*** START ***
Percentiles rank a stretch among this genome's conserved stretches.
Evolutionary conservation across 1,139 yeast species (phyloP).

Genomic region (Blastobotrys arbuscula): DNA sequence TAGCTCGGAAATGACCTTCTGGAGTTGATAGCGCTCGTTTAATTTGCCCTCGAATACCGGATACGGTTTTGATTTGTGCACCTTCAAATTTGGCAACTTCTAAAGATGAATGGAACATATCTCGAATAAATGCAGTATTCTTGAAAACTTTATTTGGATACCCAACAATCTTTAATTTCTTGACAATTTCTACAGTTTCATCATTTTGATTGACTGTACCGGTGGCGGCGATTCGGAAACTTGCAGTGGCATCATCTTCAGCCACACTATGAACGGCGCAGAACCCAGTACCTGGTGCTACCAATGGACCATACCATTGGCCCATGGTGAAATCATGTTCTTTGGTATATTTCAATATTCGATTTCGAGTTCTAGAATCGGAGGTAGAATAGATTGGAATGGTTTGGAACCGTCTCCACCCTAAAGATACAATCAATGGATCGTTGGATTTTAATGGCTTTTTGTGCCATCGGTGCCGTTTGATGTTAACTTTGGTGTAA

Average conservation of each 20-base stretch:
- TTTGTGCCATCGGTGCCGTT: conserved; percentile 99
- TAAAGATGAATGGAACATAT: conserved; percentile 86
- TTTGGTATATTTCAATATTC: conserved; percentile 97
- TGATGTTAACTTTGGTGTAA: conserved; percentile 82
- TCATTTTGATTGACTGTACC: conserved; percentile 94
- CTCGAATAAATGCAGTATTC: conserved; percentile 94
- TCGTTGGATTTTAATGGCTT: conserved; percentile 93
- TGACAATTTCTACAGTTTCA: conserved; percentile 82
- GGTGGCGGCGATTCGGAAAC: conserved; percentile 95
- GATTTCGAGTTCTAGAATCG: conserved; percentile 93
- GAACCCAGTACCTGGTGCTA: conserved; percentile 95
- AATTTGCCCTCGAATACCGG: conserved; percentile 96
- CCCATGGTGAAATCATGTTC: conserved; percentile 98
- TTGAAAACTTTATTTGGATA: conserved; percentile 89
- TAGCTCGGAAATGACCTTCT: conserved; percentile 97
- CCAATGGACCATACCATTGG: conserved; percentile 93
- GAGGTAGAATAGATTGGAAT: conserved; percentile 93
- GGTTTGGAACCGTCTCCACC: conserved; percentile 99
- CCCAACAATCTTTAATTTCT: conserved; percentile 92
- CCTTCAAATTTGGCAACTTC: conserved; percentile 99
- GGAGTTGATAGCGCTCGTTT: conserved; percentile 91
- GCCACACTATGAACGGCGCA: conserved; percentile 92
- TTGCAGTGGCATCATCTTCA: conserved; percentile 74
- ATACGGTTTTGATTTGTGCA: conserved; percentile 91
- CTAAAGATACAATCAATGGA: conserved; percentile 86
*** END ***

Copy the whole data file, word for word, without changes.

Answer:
Percentiles rank a stretch among this genome's conserved stretches.
Evolutionary conservation across 1,139 yeast species (phyloP).

Genomic region (Blastobotrys arbuscula): DNA sequence TAGCTCGGAAATGACCTTCTGGAGTTGATAGCGCTCGTTTAATTTGCCCTCGAATACCGGATACGGTTTTGATTTGTGCACCTTCAAATTTGGCAACTTCTAAAGATGAATGGAACATATCTCGAATAAATGCAGTATTCTTGAAAACTTTATTTGGATACCCAACAATCTTTAATTTCTTGACAATTTCTACAGTTTCATCATTTTGATTGACTGTACCGGTGGCGGCGATTCGGAAACTTGCAGTGGCATCATCTTCAGCCACACTATGAACGGCGCAGAACCCAGTACCTGGTGCTACCAATGGACCATACCATTGGCCCATGGTGAAATCATGTTCTTTGGTATATTTCAATATTCGATTTCGAGTTCTAGAATCGGAGGTAGAATAGATTGGAATGGTTTGGAACCGTCTCCACCCTAAAGATACAATCAATGGATCGTTGGATTTTAATGGCTTTTTGTGCCATCGGTGCCGTTTGATGTTAACTTTGGTGTAA

Average conservation of each 20-base stretch:
- TTTGTGCCATCGGTGCCGTT: conserved; percentile 99
- TAAAGATGAATGGAACATAT: conserved; percentile 86
- TTTGGTATATTTCAATATTC: conserved; percentile 97
- TGATGTTAACTTTGGTGTAA: conserved; percentile 82
- TCATTTTGATTGACTGTACC: conserved; percentile 94
- CTCGAATAAATGCAGTATTC: conserved; percentile 94
- TCGTTGGATTTTAATGGCTT: conserved; percentile 93
- TGACAATTTCTACAGTTTCA: conserved; percentile 82
- GGTGGCGGCGATTCGGAAAC: conserved; percentile 95
- GATTTCGAGTTCTAGAATCG: conserved; percentile 93
- GAACCCAGTACCTGGTGCTA: conserved; percentile 95
- AATTTGCCCTCGAATACCGG: conserved; percentile 96
- CCCATGGTGAAATCATGTTC: conserved; percentile 98
- TTGAAAACTTTATTTGGATA: conserved; percentile 89
- TAGCTCGGAAATGACCTTCT: conserved; percentile 97
- CCAATGGACCATACCATTGG: conserved; percentile 93
- GAGGTAGAATAGATTGGAAT: conserved; percentile 93
- GGTTTGGAACCGTCTCCACC: conserved; percentile 99
- CCCAACAATCTTTAATTTCT: conserved; percentile 92
- CCTTCAAATTTGGCAACTTC: conserved; percentile 99
- GGAGTTGATAGCGCTCGTTT: conserved; percentile 91
- GCCACACTATGAACGGCGCA: conserved; percentile 92
- TTGCAGTGGCATCATCTTCA: conserved; percentile 74
- ATACGGTTTTGATTTGTGCA: conserved; percentile 91
- CTAAAGATACAATCAATGGA: conserved; percentile 86